Reservations are assigned in one of several ways. In markets
with only one vendor, the reservation is passed directly to
that vendor by e-mail. (Vittetoe Dep. at 164). In markets
with multiple vendors, reservations are automatically placed
in an online “marketplace” where vendors can
select the reservations that they want to accept.
(Id.; West Dep. at 17). Alternatively,
“Command Desk” employees may manually offer
reservations to particular vendors, either by a telephone
call to that vendor or a text or e-mail. (Vittetoe Dep. at
164-65; West Dep. at 17).
to LimoLink, it does not require vendors to accept the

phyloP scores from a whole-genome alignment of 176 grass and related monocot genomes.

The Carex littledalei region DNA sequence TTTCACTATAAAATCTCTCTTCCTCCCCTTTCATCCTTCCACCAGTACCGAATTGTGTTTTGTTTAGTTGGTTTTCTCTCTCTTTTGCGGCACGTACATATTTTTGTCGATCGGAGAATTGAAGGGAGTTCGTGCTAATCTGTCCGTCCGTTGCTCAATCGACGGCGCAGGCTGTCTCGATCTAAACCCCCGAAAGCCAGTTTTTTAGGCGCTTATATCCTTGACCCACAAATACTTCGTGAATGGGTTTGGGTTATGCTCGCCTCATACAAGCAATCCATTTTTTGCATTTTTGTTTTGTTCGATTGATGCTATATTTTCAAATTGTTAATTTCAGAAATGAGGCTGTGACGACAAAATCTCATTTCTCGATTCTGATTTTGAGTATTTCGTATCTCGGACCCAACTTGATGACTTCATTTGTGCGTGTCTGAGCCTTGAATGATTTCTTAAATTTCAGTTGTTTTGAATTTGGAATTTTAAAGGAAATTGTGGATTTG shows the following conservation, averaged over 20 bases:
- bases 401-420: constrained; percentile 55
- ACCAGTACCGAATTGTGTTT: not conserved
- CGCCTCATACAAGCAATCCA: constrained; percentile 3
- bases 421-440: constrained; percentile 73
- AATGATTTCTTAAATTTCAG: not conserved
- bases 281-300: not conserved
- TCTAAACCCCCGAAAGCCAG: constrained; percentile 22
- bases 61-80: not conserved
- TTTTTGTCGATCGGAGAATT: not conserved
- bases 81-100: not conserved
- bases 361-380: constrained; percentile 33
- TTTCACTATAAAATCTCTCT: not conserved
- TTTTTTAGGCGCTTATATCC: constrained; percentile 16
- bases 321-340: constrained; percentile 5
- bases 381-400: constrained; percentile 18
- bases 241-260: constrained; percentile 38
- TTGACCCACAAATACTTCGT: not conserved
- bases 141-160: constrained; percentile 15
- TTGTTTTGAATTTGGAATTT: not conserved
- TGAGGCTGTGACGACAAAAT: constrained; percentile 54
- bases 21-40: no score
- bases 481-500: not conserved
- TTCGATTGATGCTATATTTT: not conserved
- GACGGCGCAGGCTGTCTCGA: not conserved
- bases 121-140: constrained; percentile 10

reservations it offers and does not restrict vendors from
providing services to non-LimoLink customers. (Vittetoe Dep.
at 66-67, 164-65; West Dep. at 28).
prefers to assign reservations to its independent operators
(that is, the vendors with small fleets) because they become
more familiar with its operations and it can exercise more
“quality control” over them. (Vittetoe Dep. at
41, 119; West Dep. at 63-64, 92-93). However, approximately
two-thirds of LimoLink's vendors are medium or large
fleets. (Vittetoe Aff. ¶ 10).
Pantyukhin entered the limousine business in early 2007, when
he began driving for a transportation company in Everett,
Massachusetts. (Pantyukhin Dep. at 11). Later that year, he
started his own company, East Coast Limousine Transportation
drives for ECL, and describes himself as its
“manager”; he does “everything to run the
company, ” including answering phones, booking
reservations, billing customers, and making budgetary
decisions. (Id. at 17, 19, 31, 42). For part of
2010, Pantyukhin employed one other individual to drive an